The attorneys delivered their closing arguments on the following day. During his closing argument, Arias began discussing the morning in question. He first described Sergeant Mata's belief that Miller was going to kill Bean, based on the fact that Miller exited the Lodge just after Bean and that (in contrast to the people running screaming from the Lodge) Miller was walking slowly with his hand in his pocket, as if he had a gun. Arias then began describing Miller's behavior:
[Miller] walks up to [Bean], looking at him with his hand like this, and all of a sudden he looks up in a startle because he sees the police officer for the first time because [Mata] is screaming at him, “Get the f* * * down. Get down.” He looks up and what does he do at that time? Does he at that time go, “Okay. I'm getting down. Hey, easy. Easy ․” Does he do that?
No. What does he do? He's got his hand in the pocket [and walks north]․
Okay. He stops. He comes up ․ And then there's that moment where he makes a decision. And he turns to the left, and he faces Sergeant[ ] Mata.
Now here's where the toxicologist does come in. We know that he was drunk. He had .12 or 14—yeah. .12, [.]14 alcohol. We know he had marijuana in his system.
Maybe that clouded his mind. I don't know. Maybe he was [in] a rage because he had just fought with this kid and, you know, the blood was pumping. I don't know. But whatever happened, he's got a police officer in front of him when he saw Sergeant [Mata], oh, I'm trapped. I can't go anywhere. My God, man. Get down on the ground. End it right there.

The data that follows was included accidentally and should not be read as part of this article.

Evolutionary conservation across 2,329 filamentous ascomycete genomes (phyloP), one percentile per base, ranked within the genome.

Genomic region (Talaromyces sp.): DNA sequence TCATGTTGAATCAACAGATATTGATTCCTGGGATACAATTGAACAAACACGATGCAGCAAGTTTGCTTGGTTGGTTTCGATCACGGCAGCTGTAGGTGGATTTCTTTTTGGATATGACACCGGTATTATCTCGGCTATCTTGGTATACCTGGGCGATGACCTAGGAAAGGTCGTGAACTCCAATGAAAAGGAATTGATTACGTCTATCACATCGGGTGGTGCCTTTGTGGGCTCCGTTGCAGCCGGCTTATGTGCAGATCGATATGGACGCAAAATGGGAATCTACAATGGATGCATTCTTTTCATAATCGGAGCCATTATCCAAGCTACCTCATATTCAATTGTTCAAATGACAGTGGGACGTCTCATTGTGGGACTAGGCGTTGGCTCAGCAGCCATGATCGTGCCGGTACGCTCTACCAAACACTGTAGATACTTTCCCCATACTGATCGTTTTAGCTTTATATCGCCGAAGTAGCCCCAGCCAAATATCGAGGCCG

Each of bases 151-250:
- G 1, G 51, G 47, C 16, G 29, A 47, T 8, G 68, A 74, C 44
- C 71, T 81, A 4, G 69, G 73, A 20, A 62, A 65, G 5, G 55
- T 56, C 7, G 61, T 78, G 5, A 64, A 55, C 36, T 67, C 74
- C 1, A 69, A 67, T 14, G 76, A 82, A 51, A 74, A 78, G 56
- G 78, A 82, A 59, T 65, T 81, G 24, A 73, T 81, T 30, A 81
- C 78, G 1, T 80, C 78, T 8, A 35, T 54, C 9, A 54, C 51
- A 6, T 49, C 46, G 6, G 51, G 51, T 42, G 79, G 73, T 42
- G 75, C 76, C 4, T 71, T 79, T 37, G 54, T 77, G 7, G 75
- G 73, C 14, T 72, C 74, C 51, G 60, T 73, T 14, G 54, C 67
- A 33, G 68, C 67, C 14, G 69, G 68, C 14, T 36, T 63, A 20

He can't because he had shot Bean inside.
At this point, plaintiffs' counsel objected and moved to strike Arias's last statement that Miller had shot Bean inside the Lodge. The court sustained the objection, struck the statement, and admonished the jury that “argument is not evidence in the case” and there was “no evidence to support that last statement.” Arias immediately said to the jury: “I stand corrected. There is absolutely no evidence that [Miller] had a gun in his hand.” Arias then completed his closing argument and the case was submitted to the jury. After deliberating for three days, the jury was unable to reach a unanimous verdict and the district court declared a mistrial.
On March 2, 2009, the plaintiffs moved for sanctions against Arias for his statement during closing argument that Miller had shot Bean. In their motion, plaintiffs argued that Arias's statement contributed to the hung jury and therefore requested sanctions in the amount of their costs and attorneys' fees. In opposing the motion, the City conceded that the statement violated the court's in limine order because, in context, it implied that “Miller drew his gun and shot Bean inside the Temple and then followed him outside in order to finish him off, to give him the coup de grace.” By the City's own admission, the content of the statement was “contrary to the court's order and [the] evidence.” Nevertheless, the City opposed sanctions on the grounds that (1) the statement was a slip of the tongue rather than willful disobedience of a court order; (2) the court should relieve the City from Arias's mistake under Federal Rule of Civil Procedure 60; (3) the court had given the jury a curative instruction after Arias's statement; and (4) there was no evidence that the jury had relied on Arias's statement and thus no evidence that the statement had caused the mistrial. Attached to the City's opposition papers was a sworn declaration from Arias in which he apologized for his statement, which he “freely, openly and unabashedly admit[ted] was contrary to the court's Motion in Limine order.”